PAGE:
Monday, June 14, 2010

Maybe Some Dumb Ones Are Left

I have been pondering for several years whether the counter-terrorism has been counter-productive because we kill or arrest the dumb ones, so that the ones left behind get smarter and smarter.  Two political scientists I know disagree.  Dan Byman and Christine Fair have nice piece in the Atlantic, revealing that Afghan suicide bombers are pretty lousy at their job, for instance. 
And this success rate hasn’t improved at all in the five years they’ve been using suicide bombers, despite the experience of hundreds of attacks—or attempted attacks. In Afghanistan, as in many cultures, a manly embrace is a time-honored tradition for warriors before they go off to face death. Thus, many suicide bombers never even make it out of their training camp or safe house, as the pressure from these group hugs triggers the explosives in suicide vests. According to several sources at the United Nations, as many as six would-be suicide bombers died last July after one such embrace in Paktika.
Not only are some of our adversaries not too bright, but more than a few are hardly devout.  Byman and Fair provide examples of something I had heard about before--predator porn.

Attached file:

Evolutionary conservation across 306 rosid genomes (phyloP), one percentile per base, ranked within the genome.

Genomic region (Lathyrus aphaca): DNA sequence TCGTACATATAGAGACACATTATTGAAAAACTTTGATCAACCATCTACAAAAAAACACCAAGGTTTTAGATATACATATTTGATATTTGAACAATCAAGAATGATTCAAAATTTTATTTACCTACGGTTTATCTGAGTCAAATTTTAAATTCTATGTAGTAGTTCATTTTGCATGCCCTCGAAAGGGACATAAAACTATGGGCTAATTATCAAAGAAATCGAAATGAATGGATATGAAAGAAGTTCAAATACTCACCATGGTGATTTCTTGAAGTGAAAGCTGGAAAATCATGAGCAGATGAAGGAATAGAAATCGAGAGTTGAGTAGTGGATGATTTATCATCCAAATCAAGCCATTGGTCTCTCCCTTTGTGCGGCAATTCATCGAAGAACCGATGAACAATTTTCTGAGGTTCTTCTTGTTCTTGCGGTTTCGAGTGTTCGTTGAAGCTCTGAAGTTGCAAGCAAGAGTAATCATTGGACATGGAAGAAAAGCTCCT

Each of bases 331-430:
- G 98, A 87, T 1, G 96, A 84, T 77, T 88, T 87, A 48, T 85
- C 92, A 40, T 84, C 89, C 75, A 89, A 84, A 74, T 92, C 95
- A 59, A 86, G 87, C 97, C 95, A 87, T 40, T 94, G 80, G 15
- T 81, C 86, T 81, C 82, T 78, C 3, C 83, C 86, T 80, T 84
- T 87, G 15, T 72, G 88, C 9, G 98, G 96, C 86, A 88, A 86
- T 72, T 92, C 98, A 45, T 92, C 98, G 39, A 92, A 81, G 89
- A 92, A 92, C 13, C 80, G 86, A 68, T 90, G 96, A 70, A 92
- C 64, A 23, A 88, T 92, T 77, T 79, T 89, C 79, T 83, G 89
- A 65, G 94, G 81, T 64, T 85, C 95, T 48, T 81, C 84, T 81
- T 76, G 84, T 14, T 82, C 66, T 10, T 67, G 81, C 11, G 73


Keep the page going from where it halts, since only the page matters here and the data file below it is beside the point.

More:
But intelligence picked up by Predator drones and other battlefield cameras challenges that idea—sometimes rather graphically. One video, captured recently by the thermal-imagery technology housed in a sniper rifle, shows two Talibs in southern Afghanistan engaged in intimate relations with a donkey. Similar videos abound, including ground-surveillance footage that records a Talib fighter gratifying himself with a cow.
And they call us decadent.
Many laptops seized from the Taliban and al-Qaeda are loaded with smut. U.S. intelligence analysts have devoted considerable time to poring over the terrorists’ favored Web sites, searching for hidden militant messages. “We have terabytes of this stuff,” said one Department of Defense al-Qaeda analyst, speaking on the condition of anonymity. “It isn’t possible that they are encrypting messages in all of this stuff. Some of these guys are just perverts.”
This pieced has real policy implications:
In contrast, even small investments in training for police and airport-security personnel can make a big difference, as these are the people most likely to encounter—and have a chance to disrupt—an unskilled attacker.

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